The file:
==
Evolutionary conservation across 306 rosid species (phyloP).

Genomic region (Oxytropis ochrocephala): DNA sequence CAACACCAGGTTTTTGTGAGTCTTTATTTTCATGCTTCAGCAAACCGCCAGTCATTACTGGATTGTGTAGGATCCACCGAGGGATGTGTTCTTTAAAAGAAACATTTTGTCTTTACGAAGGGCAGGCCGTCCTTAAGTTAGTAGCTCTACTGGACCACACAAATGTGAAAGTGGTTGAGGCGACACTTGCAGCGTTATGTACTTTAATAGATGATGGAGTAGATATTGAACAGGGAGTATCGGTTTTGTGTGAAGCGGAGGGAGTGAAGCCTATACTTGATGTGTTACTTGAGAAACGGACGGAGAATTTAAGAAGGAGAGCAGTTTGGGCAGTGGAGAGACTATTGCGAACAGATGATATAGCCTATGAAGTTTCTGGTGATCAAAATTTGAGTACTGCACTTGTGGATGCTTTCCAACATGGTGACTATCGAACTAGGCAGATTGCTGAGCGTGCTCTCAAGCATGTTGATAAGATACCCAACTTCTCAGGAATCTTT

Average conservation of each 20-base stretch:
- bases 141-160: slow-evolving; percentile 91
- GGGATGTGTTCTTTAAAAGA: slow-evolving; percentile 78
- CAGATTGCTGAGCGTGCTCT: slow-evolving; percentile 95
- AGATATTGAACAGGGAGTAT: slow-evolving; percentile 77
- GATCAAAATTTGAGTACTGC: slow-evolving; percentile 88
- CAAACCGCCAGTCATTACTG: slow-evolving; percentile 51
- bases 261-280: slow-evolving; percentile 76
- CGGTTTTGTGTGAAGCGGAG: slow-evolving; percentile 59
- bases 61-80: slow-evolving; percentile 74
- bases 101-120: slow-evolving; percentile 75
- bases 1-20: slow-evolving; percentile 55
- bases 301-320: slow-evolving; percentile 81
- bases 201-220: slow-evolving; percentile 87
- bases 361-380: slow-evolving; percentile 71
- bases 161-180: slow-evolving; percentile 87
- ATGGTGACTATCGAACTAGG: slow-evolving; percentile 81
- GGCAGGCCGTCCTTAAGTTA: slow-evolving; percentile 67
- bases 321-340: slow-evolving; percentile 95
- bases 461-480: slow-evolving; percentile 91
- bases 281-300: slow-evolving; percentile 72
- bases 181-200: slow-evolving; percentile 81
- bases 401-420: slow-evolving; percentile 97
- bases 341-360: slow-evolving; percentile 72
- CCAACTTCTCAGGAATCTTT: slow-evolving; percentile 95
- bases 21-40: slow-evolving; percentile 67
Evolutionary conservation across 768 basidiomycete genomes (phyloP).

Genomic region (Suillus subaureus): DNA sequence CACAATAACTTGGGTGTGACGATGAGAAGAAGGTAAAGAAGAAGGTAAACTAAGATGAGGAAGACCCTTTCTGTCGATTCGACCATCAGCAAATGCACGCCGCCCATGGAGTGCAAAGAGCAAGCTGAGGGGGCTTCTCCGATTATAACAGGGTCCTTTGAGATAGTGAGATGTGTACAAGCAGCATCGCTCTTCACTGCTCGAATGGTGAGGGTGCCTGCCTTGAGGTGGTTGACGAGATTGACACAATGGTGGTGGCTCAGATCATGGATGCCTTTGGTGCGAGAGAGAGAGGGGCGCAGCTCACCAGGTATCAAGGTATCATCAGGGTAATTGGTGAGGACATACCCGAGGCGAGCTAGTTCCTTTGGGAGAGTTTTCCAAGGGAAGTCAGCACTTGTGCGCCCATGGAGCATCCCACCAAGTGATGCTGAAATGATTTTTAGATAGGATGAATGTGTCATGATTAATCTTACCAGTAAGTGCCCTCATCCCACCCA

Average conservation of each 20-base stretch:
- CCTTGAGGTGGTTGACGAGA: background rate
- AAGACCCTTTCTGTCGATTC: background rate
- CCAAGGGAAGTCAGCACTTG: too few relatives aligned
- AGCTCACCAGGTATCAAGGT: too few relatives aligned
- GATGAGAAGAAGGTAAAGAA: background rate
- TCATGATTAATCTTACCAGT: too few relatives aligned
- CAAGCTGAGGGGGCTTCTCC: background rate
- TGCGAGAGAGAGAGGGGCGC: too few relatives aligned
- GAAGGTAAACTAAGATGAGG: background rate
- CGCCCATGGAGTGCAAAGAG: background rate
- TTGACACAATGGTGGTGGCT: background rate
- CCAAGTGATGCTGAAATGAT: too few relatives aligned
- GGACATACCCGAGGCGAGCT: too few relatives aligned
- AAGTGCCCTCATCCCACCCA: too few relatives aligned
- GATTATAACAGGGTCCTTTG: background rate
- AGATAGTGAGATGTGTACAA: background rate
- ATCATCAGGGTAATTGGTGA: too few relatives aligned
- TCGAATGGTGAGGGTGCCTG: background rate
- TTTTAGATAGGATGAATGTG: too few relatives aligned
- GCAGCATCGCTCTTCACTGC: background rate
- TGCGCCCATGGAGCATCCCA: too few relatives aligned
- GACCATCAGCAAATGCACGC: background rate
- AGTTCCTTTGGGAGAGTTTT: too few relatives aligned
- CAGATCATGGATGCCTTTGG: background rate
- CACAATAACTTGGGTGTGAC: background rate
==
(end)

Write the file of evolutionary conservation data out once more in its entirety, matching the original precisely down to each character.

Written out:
Evolutionary conservation across 306 rosid species (phyloP).

Genomic region (Oxytropis ochrocephala): DNA sequence CAACACCAGGTTTTTGTGAGTCTTTATTTTCATGCTTCAGCAAACCGCCAGTCATTACTGGATTGTGTAGGATCCACCGAGGGATGTGTTCTTTAAAAGAAACATTTTGTCTTTACGAAGGGCAGGCCGTCCTTAAGTTAGTAGCTCTACTGGACCACACAAATGTGAAAGTGGTTGAGGCGACACTTGCAGCGTTATGTACTTTAATAGATGATGGAGTAGATATTGAACAGGGAGTATCGGTTTTGTGTGAAGCGGAGGGAGTGAAGCCTATACTTGATGTGTTACTTGAGAAACGGACGGAGAATTTAAGAAGGAGAGCAGTTTGGGCAGTGGAGAGACTATTGCGAACAGATGATATAGCCTATGAAGTTTCTGGTGATCAAAATTTGAGTACTGCACTTGTGGATGCTTTCCAACATGGTGACTATCGAACTAGGCAGATTGCTGAGCGTGCTCTCAAGCATGTTGATAAGATACCCAACTTCTCAGGAATCTTT

Average conservation of each 20-base stretch:
- bases 141-160: slow-evolving; percentile 91
- GGGATGTGTTCTTTAAAAGA: slow-evolving; percentile 78
- CAGATTGCTGAGCGTGCTCT: slow-evolving; percentile 95
- AGATATTGAACAGGGAGTAT: slow-evolving; percentile 77
- GATCAAAATTTGAGTACTGC: slow-evolving; percentile 88
- CAAACCGCCAGTCATTACTG: slow-evolving; percentile 51
- bases 261-280: slow-evolving; percentile 76
- CGGTTTTGTGTGAAGCGGAG: slow-evolving; percentile 59
- bases 61-80: slow-evolving; percentile 74
- bases 101-120: slow-evolving; percentile 75
- bases 1-20: slow-evolving; percentile 55
- bases 301-320: slow-evolving; percentile 81
- bases 201-220: slow-evolving; percentile 87
- bases 361-380: slow-evolving; percentile 71
- bases 161-180: slow-evolving; percentile 87
- ATGGTGACTATCGAACTAGG: slow-evolving; percentile 81
- GGCAGGCCGTCCTTAAGTTA: slow-evolving; percentile 67
- bases 321-340: slow-evolving; percentile 95
- bases 461-480: slow-evolving; percentile 91
- bases 281-300: slow-evolving; percentile 72
- bases 181-200: slow-evolving; percentile 81
- bases 401-420: slow-evolving; percentile 97
- bases 341-360: slow-evolving; percentile 72
- CCAACTTCTCAGGAATCTTT: slow-evolving; percentile 95
- bases 21-40: slow-evolving; percentile 67
Evolutionary conservation across 768 basidiomycete genomes (phyloP).

Genomic region (Suillus subaureus): DNA sequence CACAATAACTTGGGTGTGACGATGAGAAGAAGGTAAAGAAGAAGGTAAACTAAGATGAGGAAGACCCTTTCTGTCGATTCGACCATCAGCAAATGCACGCCGCCCATGGAGTGCAAAGAGCAAGCTGAGGGGGCTTCTCCGATTATAACAGGGTCCTTTGAGATAGTGAGATGTGTACAAGCAGCATCGCTCTTCACTGCTCGAATGGTGAGGGTGCCTGCCTTGAGGTGGTTGACGAGATTGACACAATGGTGGTGGCTCAGATCATGGATGCCTTTGGTGCGAGAGAGAGAGGGGCGCAGCTCACCAGGTATCAAGGTATCATCAGGGTAATTGGTGAGGACATACCCGAGGCGAGCTAGTTCCTTTGGGAGAGTTTTCCAAGGGAAGTCAGCACTTGTGCGCCCATGGAGCATCCCACCAAGTGATGCTGAAATGATTTTTAGATAGGATGAATGTGTCATGATTAATCTTACCAGTAAGTGCCCTCATCCCACCCA

Average conservation of each 20-base stretch:
- CCTTGAGGTGGTTGACGAGA: background rate
- AAGACCCTTTCTGTCGATTC: background rate
- CCAAGGGAAGTCAGCACTTG: too few relatives aligned
- AGCTCACCAGGTATCAAGGT: too few relatives aligned
- GATGAGAAGAAGGTAAAGAA: background rate
- TCATGATTAATCTTACCAGT: too few relatives aligned
- CAAGCTGAGGGGGCTTCTCC: background rate
- TGCGAGAGAGAGAGGGGCGC: too few relatives aligned
- GAAGGTAAACTAAGATGAGG: background rate
- CGCCCATGGAGTGCAAAGAG: background rate
- TTGACACAATGGTGGTGGCT: background rate
- CCAAGTGATGCTGAAATGAT: too few relatives aligned
- GGACATACCCGAGGCGAGCT: too few relatives aligned
- AAGTGCCCTCATCCCACCCA: too few relatives aligned
- GATTATAACAGGGTCCTTTG: background rate
- AGATAGTGAGATGTGTACAA: background rate
- ATCATCAGGGTAATTGGTGA: too few relatives aligned
- TCGAATGGTGAGGGTGCCTG: background rate
- TTTTAGATAGGATGAATGTG: too few relatives aligned
- GCAGCATCGCTCTTCACTGC: background rate
- TGCGCCCATGGAGCATCCCA: too few relatives aligned
- GACCATCAGCAAATGCACGC: background rate
- AGTTCCTTTGGGAGAGTTTT: too few relatives aligned
- CAGATCATGGATGCCTTTGG: background rate
- CACAATAACTTGGGTGTGAC: background rate